Even though the Federal Circuit agreed with the Patent Trial and Appeal Board’s new claim construction in the final written decision, the Court found that the Board errored by adopting a new construction for a term it had construed differently in its institution decision. (see SAS Institute, Inc. v. ComplementSoft, LLC (Fed. Cir. June 10, 2016).
The Federal Circuit vacated and remanded the portions of the Board’s final written decision that relied on the new claim construction. Judge Stoll noted that in the context of IPR proceedings, the Board “may not change theories in midstream without giving respondents reasonable notice of the change and the opportunity to present argument under the new theory.”
In the final written decision, the Board found one of the instituted claims patentable because the prior art did not disclose the newly-construed limitation “graphical representations of data flows.” The Federal Circuit pointed out that the patent owner, ComplementSoft, agreed with the institution decision claim construction; and likewise, SAS, the petitioner, focused on the same claim construction in its reply. “It is difficult to imagine either party anticipating that already-interpreted terms were actually moving targets, and it is thus unreasonable to expect that they would have briefed or argued, in the alternative, hypothetical constructions not asserted by their opponent. This is especially true for SAS, considering the strict fifteen page limit for its reply to the patent owner’s response.”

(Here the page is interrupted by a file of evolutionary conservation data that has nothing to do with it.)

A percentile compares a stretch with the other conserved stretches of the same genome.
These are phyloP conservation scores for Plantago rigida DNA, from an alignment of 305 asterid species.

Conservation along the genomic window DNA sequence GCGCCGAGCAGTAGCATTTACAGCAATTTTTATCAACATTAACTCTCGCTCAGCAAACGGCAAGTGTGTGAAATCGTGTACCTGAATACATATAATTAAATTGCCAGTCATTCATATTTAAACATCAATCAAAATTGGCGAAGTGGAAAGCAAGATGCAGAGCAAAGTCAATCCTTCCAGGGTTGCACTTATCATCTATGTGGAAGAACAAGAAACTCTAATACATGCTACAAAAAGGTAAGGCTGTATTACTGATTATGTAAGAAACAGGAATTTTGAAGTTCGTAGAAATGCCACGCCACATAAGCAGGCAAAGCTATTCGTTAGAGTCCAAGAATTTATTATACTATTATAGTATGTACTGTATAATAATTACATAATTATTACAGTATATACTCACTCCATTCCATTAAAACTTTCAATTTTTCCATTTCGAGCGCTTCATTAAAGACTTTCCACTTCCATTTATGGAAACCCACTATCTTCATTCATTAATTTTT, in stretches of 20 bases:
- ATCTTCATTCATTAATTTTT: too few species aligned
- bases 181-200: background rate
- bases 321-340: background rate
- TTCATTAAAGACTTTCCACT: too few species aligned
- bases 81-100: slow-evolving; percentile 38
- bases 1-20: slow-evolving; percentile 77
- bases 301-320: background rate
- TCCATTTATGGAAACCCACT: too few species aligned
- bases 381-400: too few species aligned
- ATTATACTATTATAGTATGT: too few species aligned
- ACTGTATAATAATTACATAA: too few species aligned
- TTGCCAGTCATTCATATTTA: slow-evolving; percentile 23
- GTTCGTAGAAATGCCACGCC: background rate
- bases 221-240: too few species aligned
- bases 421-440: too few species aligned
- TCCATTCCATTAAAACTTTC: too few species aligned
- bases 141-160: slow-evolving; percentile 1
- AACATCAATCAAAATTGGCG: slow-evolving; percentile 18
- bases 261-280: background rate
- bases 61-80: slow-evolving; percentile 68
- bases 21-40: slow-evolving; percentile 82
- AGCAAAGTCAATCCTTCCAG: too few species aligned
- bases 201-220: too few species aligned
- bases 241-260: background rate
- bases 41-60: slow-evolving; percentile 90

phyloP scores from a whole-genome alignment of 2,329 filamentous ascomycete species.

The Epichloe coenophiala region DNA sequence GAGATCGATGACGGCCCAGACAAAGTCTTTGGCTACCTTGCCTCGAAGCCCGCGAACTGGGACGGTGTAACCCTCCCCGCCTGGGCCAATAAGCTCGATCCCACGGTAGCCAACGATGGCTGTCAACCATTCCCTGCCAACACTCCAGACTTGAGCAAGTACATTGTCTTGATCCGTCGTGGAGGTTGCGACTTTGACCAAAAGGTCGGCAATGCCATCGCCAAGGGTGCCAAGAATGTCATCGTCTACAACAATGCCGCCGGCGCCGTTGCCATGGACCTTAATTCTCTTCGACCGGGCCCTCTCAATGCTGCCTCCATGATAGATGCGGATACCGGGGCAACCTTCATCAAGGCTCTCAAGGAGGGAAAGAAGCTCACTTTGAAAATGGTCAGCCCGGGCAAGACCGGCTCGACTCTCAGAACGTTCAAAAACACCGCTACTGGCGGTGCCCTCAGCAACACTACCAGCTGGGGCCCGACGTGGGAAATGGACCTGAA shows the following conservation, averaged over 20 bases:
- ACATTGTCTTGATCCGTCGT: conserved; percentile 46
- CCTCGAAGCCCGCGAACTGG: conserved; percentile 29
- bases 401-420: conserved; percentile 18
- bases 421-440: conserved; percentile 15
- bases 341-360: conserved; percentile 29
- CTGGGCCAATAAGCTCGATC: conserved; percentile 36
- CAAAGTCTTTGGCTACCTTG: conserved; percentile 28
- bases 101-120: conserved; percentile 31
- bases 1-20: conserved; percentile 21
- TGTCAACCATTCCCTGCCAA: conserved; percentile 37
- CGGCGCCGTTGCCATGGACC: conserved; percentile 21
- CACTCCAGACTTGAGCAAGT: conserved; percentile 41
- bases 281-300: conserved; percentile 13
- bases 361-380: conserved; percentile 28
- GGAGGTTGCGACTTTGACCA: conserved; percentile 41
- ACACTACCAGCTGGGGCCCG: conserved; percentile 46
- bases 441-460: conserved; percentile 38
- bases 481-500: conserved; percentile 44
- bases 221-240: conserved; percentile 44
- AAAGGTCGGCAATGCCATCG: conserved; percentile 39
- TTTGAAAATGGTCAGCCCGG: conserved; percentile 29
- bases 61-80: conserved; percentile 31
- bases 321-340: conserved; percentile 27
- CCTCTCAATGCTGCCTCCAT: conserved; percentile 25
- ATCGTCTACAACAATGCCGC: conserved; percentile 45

In agreeing with the Board’s narrower interpretation of the claim term, the Federal Circuit stated that “[w]hile we have endorsed the Board’s use of the broadest reasonable interpretation standard in IPR proceedings, we also take care to not read “reasonable” out of the standard.” The Court noted that the specification and evidence in the record must be consistent with the ultimate claim construction. In any event, the Federal Circuit remanded the patentability decision based on the new claim construction “so that the parties may address a new construction that the Board adopted in its final written decision after interpreting the claim differently before.”